An action-packed week aimed at highlighting and reducing the devastating impact of knife crime has seen more than 200 knives and other potentially dangerous items taken into police possession.
Earlier this month, teams across the Force took part in Operation Sceptre – a coordinated effort to clampdown on knife crime and violence in our communities – building on the proactive work already under way to reduce the impact of this type of offending,
Throughout the week seven knife surrender bins were placed at stations around the Force, with a total of 93 items collected. This included old kitchen knives and antiques, providing a way to dispose of such items safely so they never run this risk of falling into the wrong hands.
Officers also conducted dedicated searches, looking for any knives or weapons hidden in bushes, parks or derelict buildings.
Meanwhile, other weapons were seized during stop searches, arrests and visits to known knife carriers. In total twenty people were arrested during the operation for a range of offences.
In total, 215 knives and other potentially dangerous items have been taken into police possession.
During the week, we also gave presentations on the impact of knife crime to almost 1,000 school pupils, hosted an interactive educational quiz on the laws of carrying a knife on Instagram, delivered more than 4,000 leaflets into schools and toured the area in our Engagement Van to speak to people of all ages.
The response has been praised by the Force’s Assistant Chief Constable Neil Hutchison, who said it was vital officers carried out this work to help prevent the devastating harm caused by knife crime.
He said: “Our stance on knife crime and serious violence is extremely clear – it has absolutely no place in our region and we are committed to playing our part in tackling this type of offending.
“Thankfully, in our region we do see lower levels of knife crime than comparative areas of the country, however we are not complacent. That is why we will continue to take part in initiatives like Operation Sceptre, as part of the dedicated work which is going on year-round to reduce the impact of knife crime.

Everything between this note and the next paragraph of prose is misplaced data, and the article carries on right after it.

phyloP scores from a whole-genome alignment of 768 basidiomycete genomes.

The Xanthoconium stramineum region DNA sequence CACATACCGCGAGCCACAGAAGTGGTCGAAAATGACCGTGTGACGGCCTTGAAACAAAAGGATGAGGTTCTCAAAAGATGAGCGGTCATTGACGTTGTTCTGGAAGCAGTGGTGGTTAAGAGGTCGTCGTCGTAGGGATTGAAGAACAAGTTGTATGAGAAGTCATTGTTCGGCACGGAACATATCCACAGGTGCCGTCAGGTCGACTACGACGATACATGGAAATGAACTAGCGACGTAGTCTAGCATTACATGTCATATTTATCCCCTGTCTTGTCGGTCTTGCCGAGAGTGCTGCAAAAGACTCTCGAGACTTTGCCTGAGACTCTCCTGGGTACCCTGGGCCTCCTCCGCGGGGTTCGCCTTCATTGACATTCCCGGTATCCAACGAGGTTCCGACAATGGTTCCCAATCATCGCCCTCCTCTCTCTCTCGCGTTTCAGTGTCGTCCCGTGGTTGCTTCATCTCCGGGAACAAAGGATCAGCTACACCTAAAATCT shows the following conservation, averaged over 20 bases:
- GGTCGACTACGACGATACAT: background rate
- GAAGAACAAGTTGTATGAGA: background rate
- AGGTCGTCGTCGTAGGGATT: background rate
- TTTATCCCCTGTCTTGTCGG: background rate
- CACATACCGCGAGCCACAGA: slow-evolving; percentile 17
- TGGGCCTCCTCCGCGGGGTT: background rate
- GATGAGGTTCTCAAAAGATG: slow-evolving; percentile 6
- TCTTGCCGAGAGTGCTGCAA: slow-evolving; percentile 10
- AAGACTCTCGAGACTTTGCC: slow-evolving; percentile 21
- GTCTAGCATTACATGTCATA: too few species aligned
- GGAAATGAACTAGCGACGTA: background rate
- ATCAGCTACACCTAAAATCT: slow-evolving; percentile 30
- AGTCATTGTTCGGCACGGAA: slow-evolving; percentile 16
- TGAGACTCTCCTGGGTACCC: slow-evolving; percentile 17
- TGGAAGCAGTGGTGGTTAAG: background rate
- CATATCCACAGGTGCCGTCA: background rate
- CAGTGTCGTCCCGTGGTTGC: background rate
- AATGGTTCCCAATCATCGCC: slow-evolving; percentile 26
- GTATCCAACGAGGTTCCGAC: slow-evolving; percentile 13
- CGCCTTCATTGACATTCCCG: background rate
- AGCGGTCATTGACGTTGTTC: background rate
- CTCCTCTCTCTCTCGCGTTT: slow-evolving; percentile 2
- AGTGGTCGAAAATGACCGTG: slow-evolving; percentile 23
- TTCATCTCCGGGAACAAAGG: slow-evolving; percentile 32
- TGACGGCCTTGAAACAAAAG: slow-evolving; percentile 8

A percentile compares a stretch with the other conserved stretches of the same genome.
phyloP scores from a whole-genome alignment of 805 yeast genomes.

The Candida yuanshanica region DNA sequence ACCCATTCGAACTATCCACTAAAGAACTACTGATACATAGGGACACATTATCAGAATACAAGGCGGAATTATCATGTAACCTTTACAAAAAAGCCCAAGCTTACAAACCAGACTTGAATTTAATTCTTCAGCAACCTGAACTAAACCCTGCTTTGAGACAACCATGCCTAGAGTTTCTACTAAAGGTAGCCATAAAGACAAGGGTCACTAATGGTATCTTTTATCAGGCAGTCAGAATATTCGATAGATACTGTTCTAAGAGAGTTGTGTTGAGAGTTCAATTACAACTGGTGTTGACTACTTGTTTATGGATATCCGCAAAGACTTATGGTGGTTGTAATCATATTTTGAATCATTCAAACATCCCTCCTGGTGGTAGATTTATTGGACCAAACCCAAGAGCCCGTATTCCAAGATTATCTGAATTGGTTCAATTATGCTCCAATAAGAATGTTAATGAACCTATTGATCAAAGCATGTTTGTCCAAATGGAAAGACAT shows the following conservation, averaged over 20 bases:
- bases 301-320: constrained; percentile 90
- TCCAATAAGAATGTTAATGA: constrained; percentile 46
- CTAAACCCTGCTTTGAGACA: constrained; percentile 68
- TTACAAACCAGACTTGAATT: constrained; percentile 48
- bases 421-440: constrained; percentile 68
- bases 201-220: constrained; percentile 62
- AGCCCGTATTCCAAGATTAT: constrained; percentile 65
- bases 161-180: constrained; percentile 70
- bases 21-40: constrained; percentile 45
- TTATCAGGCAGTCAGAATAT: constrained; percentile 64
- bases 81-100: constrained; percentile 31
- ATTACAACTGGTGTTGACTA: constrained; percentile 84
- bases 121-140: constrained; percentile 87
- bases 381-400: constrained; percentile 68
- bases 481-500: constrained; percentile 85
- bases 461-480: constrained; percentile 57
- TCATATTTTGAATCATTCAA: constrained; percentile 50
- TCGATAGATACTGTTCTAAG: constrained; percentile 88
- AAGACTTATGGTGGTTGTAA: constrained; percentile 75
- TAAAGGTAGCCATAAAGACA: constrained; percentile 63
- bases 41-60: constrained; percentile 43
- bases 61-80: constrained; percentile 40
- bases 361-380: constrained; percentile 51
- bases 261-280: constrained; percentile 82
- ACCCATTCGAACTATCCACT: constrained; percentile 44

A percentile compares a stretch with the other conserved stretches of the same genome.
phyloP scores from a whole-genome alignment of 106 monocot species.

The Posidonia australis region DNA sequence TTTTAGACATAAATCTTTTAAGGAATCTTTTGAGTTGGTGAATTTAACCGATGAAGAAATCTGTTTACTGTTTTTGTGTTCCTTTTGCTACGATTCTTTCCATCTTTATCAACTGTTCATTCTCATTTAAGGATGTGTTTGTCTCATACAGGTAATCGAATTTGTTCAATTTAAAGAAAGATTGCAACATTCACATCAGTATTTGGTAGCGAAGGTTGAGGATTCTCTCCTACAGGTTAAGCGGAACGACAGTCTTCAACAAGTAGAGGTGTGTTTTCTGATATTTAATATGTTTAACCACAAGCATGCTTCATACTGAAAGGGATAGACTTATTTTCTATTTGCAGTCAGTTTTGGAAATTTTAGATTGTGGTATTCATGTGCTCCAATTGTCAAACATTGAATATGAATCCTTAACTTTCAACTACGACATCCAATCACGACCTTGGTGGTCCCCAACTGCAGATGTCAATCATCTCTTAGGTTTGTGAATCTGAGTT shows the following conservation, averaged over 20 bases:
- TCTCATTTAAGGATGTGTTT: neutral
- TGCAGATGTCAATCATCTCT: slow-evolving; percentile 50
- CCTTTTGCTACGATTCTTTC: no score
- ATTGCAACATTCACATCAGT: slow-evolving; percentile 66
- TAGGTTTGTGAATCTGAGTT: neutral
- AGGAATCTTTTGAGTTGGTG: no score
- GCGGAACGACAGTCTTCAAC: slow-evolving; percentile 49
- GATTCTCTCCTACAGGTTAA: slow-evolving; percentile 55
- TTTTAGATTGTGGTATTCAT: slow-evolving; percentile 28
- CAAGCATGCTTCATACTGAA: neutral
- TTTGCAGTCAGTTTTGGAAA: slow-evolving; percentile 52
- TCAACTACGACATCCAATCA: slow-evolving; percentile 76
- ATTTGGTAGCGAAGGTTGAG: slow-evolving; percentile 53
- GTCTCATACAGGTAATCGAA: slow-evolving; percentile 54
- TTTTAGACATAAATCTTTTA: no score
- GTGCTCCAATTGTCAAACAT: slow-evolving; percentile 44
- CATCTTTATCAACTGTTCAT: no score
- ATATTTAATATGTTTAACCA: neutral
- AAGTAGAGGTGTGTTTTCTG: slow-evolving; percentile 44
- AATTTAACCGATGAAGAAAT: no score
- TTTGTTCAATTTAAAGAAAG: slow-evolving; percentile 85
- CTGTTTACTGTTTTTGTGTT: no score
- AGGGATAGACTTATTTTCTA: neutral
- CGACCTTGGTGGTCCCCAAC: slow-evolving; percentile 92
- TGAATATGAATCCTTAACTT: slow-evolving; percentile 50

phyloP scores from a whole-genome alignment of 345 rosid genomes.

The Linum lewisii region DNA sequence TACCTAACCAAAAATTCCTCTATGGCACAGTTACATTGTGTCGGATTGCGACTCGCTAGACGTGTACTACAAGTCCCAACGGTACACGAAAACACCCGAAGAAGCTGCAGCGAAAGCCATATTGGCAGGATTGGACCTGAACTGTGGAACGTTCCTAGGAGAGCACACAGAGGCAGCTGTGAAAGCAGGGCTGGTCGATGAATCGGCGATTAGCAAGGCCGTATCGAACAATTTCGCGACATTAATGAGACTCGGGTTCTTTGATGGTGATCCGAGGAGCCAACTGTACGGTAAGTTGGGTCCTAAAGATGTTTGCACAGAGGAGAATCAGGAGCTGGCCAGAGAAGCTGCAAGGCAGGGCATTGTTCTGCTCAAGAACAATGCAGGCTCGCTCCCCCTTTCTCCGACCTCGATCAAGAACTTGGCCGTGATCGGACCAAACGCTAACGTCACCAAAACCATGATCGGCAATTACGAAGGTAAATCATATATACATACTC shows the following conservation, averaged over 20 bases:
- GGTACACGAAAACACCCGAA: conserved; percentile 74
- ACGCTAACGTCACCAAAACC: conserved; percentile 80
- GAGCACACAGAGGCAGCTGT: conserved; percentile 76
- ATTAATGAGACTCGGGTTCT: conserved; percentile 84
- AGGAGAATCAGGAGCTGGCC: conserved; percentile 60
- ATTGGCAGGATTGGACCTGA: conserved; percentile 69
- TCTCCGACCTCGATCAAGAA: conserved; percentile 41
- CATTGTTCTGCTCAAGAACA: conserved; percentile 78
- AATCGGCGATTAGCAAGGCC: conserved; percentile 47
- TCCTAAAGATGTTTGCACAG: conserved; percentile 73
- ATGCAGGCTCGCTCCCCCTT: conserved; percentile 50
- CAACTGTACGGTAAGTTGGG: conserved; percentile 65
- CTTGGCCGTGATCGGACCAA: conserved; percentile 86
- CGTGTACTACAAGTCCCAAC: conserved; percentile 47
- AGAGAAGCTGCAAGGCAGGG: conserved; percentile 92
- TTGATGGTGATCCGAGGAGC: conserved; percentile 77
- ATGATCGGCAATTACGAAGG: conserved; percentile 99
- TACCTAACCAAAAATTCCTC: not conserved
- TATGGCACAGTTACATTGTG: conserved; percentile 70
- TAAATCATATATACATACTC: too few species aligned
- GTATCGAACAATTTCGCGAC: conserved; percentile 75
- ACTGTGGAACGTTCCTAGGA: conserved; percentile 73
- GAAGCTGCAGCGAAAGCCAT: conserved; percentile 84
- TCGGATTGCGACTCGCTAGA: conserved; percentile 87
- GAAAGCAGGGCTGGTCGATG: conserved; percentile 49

“We will continue to bring offenders to justice and importantly also educate young people about the dangers of carrying a knife and the devastating impact this can have.
“There is always a choice – by carrying a knife, you risk ruining more than one life forever.”
He added: “We would urge anybody who has any information about people going out with a weapon to come forward. Share that information with police, so we can act now.
“By working with our communities and partners we call all help ensure the North East remains one of the safest in the country to live, work and visit – together we can make a difference.”
Northumbria Police and Crime Commissioner, Kim McGuinness, added: “Knife crime completely destroys victims, families and communities - which is why we must, and are, taking it extremely seriously across Northumberland, Tyne and Wear. Northumbria Police are very proactive tackling this as the results show, but our police can’t fight knife crime alone. This where my Violence Reduction Unit comes in, with its team of educators working with children in our schools, making them aware of the dangers and encouraging them to do the right thing. Carrying a knife is never the right choice.”
If you have information about someone who is in possession of a prohibited weapon, or want to report any suspicious activity, please get in touch with us using the Tell Us Something page on our website or report it to Crimestoppers on 0800 555 111